Assets and liabilities can be classified depending on their length and other factors. Current assets are the types of assets that are expected to bring value within the current period, which is typically a one-year period. A bank might have current assets, such as cash reserves and consumer loans. A bank that lends a consumer loan, such as an automobile loan, expects these payments within the specified terms of the loan. The payments expected in the current period are current assets. In the same way, current liabilities are the liabilities that need to be paid out within the current period. For example, utility bills or rent for the bank’s building would be considered current liabilities.
A balance sheet is an accounting tool that lists assets and liabilities. An asset is something of value that is owned and can be used to produce something. For example, the cash you own can be used to pay your tuition. A home provides shelter and can be rented out to generate income. A liability is a debt or something you owe. Many people borrow money to buy homes. In this case, the home is the asset, but the mortgage (i.e. the loan obtained to purchase the home) is the liability. The net worth is the asset value minus how much is owed (the liability). A bank’s balance sheet operates in much the same way. A bank’s net worth is also referred to as bank capital. A bank has assets such as cash held in its vaults and monies that the bank holds at the Federal Reserve bank (called “reserves”), loans that are made to customers, and bonds.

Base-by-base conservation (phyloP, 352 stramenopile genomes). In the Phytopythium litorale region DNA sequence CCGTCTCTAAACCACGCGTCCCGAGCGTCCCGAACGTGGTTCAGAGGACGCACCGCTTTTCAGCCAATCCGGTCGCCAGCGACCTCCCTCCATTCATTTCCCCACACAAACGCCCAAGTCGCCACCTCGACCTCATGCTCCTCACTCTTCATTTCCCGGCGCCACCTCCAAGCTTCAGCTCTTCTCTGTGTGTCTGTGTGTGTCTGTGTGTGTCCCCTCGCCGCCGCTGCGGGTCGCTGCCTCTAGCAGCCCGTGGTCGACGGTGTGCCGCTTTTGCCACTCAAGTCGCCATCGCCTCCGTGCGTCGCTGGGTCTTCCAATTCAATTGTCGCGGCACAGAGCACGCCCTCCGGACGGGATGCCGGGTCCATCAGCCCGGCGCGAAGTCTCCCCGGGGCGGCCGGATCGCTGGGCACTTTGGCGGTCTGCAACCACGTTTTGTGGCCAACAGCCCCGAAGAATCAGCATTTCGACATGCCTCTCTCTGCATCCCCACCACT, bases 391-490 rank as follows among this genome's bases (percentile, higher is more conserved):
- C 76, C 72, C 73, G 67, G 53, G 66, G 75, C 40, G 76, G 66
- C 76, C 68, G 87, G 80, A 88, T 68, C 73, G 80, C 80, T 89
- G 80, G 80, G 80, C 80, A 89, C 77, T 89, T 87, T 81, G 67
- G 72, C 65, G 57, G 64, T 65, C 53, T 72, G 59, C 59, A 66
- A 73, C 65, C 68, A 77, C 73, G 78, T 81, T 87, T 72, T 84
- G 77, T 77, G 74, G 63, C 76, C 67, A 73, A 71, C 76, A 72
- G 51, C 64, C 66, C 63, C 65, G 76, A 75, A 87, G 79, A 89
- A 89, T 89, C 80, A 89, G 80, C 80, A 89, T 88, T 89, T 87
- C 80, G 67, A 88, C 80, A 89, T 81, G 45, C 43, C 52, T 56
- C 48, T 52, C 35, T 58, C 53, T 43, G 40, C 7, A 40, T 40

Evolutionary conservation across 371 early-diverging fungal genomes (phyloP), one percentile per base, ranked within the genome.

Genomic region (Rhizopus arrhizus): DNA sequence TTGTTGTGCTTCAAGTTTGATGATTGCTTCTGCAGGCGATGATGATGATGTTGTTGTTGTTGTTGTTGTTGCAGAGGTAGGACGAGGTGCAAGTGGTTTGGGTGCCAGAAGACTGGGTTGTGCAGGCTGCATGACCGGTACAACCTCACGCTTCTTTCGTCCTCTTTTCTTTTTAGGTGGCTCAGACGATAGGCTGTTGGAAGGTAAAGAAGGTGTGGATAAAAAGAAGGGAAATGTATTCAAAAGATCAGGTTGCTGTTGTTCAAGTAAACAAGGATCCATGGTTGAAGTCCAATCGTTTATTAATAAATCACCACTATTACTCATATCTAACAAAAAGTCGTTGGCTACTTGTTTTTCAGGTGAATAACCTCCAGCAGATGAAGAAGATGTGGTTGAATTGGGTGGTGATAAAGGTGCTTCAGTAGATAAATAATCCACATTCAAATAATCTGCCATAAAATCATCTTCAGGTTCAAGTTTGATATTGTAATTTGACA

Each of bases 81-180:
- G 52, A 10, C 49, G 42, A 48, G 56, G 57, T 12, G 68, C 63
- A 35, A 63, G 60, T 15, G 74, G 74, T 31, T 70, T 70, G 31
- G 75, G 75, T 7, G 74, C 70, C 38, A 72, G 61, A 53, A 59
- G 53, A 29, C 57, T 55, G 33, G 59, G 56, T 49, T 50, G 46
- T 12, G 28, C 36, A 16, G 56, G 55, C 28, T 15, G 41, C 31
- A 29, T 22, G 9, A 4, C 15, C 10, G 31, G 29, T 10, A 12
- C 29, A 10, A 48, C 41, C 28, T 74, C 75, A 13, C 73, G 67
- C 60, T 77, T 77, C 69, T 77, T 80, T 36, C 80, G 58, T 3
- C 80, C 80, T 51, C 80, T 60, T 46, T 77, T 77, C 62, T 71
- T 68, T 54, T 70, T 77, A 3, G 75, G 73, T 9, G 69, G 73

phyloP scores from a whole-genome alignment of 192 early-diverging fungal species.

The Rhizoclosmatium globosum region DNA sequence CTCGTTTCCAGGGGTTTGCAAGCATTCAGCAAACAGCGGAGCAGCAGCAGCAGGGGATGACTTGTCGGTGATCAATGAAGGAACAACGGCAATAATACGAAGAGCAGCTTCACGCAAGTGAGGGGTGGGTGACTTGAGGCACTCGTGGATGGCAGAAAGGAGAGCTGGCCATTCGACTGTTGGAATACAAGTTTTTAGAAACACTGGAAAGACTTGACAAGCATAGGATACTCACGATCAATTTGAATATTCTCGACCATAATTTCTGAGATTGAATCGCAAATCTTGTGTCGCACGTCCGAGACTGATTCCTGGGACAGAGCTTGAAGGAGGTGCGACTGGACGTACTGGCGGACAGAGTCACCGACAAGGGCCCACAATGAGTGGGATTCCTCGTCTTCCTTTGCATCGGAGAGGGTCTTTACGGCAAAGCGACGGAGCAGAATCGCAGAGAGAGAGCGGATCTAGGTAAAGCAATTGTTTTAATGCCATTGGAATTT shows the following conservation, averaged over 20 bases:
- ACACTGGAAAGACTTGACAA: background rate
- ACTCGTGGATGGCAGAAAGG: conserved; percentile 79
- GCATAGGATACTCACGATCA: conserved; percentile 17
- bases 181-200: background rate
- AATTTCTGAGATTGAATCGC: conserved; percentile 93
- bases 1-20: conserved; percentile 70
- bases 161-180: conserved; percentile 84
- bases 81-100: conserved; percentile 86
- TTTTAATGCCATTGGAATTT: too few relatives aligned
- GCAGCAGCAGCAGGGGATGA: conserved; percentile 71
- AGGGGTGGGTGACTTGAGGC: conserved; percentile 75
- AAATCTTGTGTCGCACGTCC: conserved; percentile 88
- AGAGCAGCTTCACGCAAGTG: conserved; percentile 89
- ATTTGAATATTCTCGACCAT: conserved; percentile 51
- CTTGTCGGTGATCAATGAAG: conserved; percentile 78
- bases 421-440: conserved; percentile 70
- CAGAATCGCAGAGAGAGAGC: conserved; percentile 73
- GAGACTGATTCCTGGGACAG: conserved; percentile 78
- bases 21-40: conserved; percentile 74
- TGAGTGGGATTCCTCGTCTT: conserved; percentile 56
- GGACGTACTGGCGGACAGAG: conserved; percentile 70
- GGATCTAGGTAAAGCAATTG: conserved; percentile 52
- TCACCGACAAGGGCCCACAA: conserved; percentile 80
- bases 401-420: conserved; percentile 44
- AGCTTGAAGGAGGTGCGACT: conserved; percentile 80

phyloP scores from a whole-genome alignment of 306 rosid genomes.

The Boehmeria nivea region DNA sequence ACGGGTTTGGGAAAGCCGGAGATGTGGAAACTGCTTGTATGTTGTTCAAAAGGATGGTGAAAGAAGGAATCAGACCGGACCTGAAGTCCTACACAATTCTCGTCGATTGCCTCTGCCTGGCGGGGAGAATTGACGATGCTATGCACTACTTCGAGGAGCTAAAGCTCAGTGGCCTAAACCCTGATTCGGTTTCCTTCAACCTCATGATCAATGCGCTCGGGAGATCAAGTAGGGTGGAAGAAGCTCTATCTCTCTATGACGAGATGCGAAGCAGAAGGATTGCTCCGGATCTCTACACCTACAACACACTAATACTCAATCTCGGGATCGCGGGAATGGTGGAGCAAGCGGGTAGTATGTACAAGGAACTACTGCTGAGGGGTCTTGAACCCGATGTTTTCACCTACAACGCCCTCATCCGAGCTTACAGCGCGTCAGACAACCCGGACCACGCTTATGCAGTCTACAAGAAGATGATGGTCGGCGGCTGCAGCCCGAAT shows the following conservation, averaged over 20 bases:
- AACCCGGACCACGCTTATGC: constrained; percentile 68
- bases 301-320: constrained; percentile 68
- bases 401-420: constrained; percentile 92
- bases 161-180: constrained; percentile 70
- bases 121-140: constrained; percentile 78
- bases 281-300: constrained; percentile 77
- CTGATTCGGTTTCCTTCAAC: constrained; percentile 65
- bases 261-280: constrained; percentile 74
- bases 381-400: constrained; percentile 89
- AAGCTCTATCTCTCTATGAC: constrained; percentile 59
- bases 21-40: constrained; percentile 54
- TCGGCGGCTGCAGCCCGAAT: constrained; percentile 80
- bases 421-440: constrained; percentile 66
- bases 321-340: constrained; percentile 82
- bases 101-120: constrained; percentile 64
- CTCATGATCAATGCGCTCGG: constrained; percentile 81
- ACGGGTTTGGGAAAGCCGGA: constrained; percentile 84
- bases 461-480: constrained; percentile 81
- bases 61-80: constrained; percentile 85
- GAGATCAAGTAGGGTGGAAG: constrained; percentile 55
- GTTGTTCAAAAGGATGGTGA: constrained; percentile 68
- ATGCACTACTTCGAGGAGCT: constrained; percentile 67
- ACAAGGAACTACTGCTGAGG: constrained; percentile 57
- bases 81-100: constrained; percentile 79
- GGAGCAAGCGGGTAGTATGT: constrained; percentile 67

Noncurrent assets are assets that won’t be liquidated within the current period, meaning they bring value but can’t be cashed out within the same period. Land and equipment that can’t be sold quickly would be considered noncurrent assets. Noncurrent liabilities, or long-term liabilities, are the things owed but don’t need to be paid right away. For example, if the bank borrows funds from another bank, the interest on this loan may not need to be paid right away.
Contingent assets and contingent liabilities are valued based on potential circumstances and factors. Contingent assets are things that might bring value, just as contingent liabilities are things that might be owed, based on factors such as the economy.
Examples of Bank Liabilities and Assets
Bank assets are the things that essentially bring value to the bank. The assets of a bank will depend on the type of bank and the types of accounts and services offered. Some common examples include:
- General assets: Cash reserves, interest, and general fees.
- Physical assets: Building, land, and equipment.
- Loans: Interest from consumer loans, such as auto loans, home loans, and personal loans.
- Investments: Securities and other investment-related assets.
Bank liabilities are the things the bank owes to individuals or other businesses. The liabilities of a business may depend on the types of accounts and services offered. The common list of liabilities of a bank include:
- Interest payments to other banks.
- Mortgage payments for building.
- Savings account interest due to customers.
- Stock distributions.
- Any other debts the bank owes.